‘A changing Middle East with increasing threats’
QUESTIONS FOR...Yaakov Katz
As the military correspondent and defense analyst for the Jerusalem Post and the Israel correspondent for Jane’s Defence Weekly, Yaakov Katz has contacts deep in Israel’s military establishment. His access has enabled him to write Israel vs. Iran — The Shadow War, a 2011 book that will be published in the United States in May by Potomac Press.
On Wednesday evening, Feb. 29, he will speak on “Difficult Truths in a Dangerous Neighborhood” at Temple Beth Shalom in Livingston.
His talk is sponsored by the synagogue, the Community Relations Committee of United Jewish Communities of MetroWest and Central NJ, and CAMERA: The Committee for Accuracy in Middle East Reporting in America.
The Chicago-born journalist was interviewed by phone on Feb. 8 from his home in Jerusalem.
NJJN: How do you view the military problems confronting Israel?
Katz: Israel is facing the reality of a changing Middle East with increasing threats it has never faced before. I think that it is a time that is critical for Israel’s security and stability. This is primarily a result of Iran’s pursuit of a nuclear weapon, but not only that. It also has to do with the ongoing upheaval in the Arab world, the so-called “Arab Spring.” We are still seeing its effect every day with the growing numbers of civilians killed in Syria, the ongoing demonstrations in Egypt, and the threat to regimes in countries like Jordan and Saudi Arabia. For Israel, this increases the chance for conflict. Israel is greatly concerned with Syria’s arsenal of chemical weapons and ballistic missiles. Syria has one of the largest stockpiles of chemical weapons in the world.
NJJN: What do you foresee happening in Iran?
Katz: What makes Iran such a critical threat today is the fact it has reached the nuclear threshold. It is just one decision away from creating and building a nuclear weapon. For the past decade, Iran has invested greatly in developing the capabilities it would require to one day building a nuclear weapon. It has overcome all the hurdles. That is why there is this great sense of urgency.
NJJN: Do you believe the sanctions against Iran are working?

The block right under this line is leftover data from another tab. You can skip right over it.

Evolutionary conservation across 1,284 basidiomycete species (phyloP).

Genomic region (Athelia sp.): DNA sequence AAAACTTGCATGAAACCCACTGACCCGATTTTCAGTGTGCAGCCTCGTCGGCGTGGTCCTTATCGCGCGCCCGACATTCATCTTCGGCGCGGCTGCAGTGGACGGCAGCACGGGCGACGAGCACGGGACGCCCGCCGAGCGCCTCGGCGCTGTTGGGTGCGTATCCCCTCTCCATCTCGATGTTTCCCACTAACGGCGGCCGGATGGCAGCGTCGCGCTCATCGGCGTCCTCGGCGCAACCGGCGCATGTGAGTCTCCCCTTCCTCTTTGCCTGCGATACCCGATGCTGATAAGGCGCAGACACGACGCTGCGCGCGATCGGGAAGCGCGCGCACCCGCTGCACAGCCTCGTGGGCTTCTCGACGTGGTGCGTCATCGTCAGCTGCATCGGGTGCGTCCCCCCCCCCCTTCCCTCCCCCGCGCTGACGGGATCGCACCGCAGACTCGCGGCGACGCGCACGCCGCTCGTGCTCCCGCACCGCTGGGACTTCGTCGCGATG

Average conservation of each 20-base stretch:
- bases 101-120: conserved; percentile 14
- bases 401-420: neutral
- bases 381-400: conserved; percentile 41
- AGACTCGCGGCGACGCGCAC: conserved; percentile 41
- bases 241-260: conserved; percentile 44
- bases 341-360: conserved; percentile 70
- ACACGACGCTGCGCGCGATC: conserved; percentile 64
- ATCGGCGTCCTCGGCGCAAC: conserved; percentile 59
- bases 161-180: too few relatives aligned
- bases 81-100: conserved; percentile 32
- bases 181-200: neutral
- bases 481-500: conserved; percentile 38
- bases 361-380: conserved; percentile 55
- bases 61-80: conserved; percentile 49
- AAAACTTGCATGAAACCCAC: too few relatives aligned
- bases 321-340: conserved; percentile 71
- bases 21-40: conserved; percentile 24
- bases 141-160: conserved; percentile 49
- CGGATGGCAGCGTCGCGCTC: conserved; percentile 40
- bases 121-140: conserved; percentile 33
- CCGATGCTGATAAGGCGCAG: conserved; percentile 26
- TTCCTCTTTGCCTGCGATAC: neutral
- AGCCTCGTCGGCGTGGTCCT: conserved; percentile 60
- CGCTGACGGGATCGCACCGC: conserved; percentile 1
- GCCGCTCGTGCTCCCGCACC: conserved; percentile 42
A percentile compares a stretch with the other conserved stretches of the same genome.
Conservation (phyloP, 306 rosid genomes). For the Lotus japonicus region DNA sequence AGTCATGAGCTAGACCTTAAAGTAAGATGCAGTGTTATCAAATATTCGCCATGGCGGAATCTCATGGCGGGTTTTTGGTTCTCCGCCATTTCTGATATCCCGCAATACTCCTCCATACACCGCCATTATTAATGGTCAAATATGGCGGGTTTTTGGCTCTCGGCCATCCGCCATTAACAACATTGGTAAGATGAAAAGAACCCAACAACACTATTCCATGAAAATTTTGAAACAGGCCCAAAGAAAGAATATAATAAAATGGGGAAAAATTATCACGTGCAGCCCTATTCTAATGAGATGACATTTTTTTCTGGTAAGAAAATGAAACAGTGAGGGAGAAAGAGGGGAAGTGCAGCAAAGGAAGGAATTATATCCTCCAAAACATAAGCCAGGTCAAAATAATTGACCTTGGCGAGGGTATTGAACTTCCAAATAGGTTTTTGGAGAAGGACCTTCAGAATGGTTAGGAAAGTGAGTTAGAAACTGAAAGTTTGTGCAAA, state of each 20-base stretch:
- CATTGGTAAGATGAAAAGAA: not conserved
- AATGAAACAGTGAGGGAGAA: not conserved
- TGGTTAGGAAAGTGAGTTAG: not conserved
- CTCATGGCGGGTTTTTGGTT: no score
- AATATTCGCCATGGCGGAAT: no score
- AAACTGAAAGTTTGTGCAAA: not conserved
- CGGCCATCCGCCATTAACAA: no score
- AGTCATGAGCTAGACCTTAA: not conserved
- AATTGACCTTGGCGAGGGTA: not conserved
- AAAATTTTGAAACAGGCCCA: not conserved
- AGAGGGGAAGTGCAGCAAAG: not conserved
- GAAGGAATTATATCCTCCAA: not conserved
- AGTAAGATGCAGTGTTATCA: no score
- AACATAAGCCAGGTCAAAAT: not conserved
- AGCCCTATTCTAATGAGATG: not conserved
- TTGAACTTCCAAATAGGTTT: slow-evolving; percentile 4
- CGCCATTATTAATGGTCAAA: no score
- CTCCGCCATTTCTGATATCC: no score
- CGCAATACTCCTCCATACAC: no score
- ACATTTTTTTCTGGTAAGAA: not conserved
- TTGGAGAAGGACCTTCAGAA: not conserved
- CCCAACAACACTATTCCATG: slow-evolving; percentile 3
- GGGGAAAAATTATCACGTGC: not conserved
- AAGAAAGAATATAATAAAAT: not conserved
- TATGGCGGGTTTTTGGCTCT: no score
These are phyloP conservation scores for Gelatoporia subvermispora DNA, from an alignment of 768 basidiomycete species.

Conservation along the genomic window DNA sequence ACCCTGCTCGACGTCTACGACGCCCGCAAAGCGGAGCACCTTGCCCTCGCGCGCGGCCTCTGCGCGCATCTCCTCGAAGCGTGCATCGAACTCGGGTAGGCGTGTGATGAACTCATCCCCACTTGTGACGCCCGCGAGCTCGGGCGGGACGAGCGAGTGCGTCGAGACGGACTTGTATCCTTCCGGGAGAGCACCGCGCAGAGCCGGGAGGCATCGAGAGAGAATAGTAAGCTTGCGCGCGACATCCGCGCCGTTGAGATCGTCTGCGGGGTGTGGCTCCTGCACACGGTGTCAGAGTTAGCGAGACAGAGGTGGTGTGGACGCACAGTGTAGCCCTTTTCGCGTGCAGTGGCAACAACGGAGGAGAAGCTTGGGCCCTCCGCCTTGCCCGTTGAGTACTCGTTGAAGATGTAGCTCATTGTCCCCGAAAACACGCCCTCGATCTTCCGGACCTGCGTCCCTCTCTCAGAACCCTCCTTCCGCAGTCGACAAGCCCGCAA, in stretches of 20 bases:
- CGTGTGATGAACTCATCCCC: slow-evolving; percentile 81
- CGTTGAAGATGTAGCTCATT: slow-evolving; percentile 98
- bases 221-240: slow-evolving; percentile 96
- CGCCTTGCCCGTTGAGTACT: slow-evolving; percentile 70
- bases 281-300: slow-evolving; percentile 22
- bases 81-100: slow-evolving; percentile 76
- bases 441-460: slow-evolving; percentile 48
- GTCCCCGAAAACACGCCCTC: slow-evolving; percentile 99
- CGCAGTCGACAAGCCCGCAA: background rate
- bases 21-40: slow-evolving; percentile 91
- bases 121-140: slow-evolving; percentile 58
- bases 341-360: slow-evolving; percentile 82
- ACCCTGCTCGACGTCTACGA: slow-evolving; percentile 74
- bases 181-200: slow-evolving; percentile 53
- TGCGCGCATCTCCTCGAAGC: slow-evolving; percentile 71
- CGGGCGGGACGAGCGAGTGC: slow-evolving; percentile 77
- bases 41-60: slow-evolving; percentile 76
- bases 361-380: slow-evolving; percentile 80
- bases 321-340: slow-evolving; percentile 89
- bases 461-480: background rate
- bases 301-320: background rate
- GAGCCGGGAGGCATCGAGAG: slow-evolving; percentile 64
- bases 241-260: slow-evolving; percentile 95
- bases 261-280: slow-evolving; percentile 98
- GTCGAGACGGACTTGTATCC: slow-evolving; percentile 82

Katz: The indications I get are that the sanctions are having an effect, but not the desired effect. Iran is going ahead with the nuclear program. But is there a tipping point when the sanctions will hit them so hard they will decide to crumble? I don’t know if that will happen. After overcoming all of the difficult obstacles they have faced, the temptation to walk away from developing a nuclear weapon will be too great.
NJJN: At what stage might Israel take preemptive action against Iran?
Katz: It could come in one of two scenarios. In one, Iran starts building the bomb tomorrow, and Israel will look to see if the United States will stand by its commitment to stop Iran. If Israel sees the U.S. is not taking action, there is a good chance Israel would launch a strike against Iran.
In the second scenario, if Iran stays at the place it is right now and the world continues to stand by, there could be a window of opportunity that if Israel doesn’t take, it would never be able to take in the future.
NJJN: How would the world react toward Israel if there were such a strike?
Katz: The world understands the gravity of the Iranian threat, but countries in Europe are only talking about diplomacy, not military options. I think that — especially in the U.S. in an election year — a strike against Iran could see a skyrocketing of the price of oil and that would severely upset the current administration.
NJJN: Might Israeli Prime Minister Netanyahu be waiting for the U.S. election results, and if a Republican wins, might that not give him more of a mandate to take action against Iran?
Katz: I think that is definitely a possibility. It is no secret that Netanyahu is a right-leaning politician and may see eye-to-eye more with someone like Mitt Romney than with President Obama.
NJJN: So much seems to be changing in and around Israel. How do you view its future?
Katz: From a threat perspective, there is an increased possibility of deterioration on Israel’s military fronts — whether it is Lebanon with Hizbullah, Syria with the upheaval there, Egypt with the rise of Islamists, Hamas’s increased capabilities, and on top of all that, Iran with its nuclear program. That unique combination creates a reality with more cycles of violence and more wars in Israel’s future.
But if Iran comes back to the negotiating table and opens up with the West and abandons its weapons program, if Syria falls and a democratic element takes over, if Egypt decides to retain its peace treaty with Israel, if the Hamas-Fatah unity government moderates Hamas and it leads to peace talks, there are different windows of opportunity.
But my hunch is none of that will happen.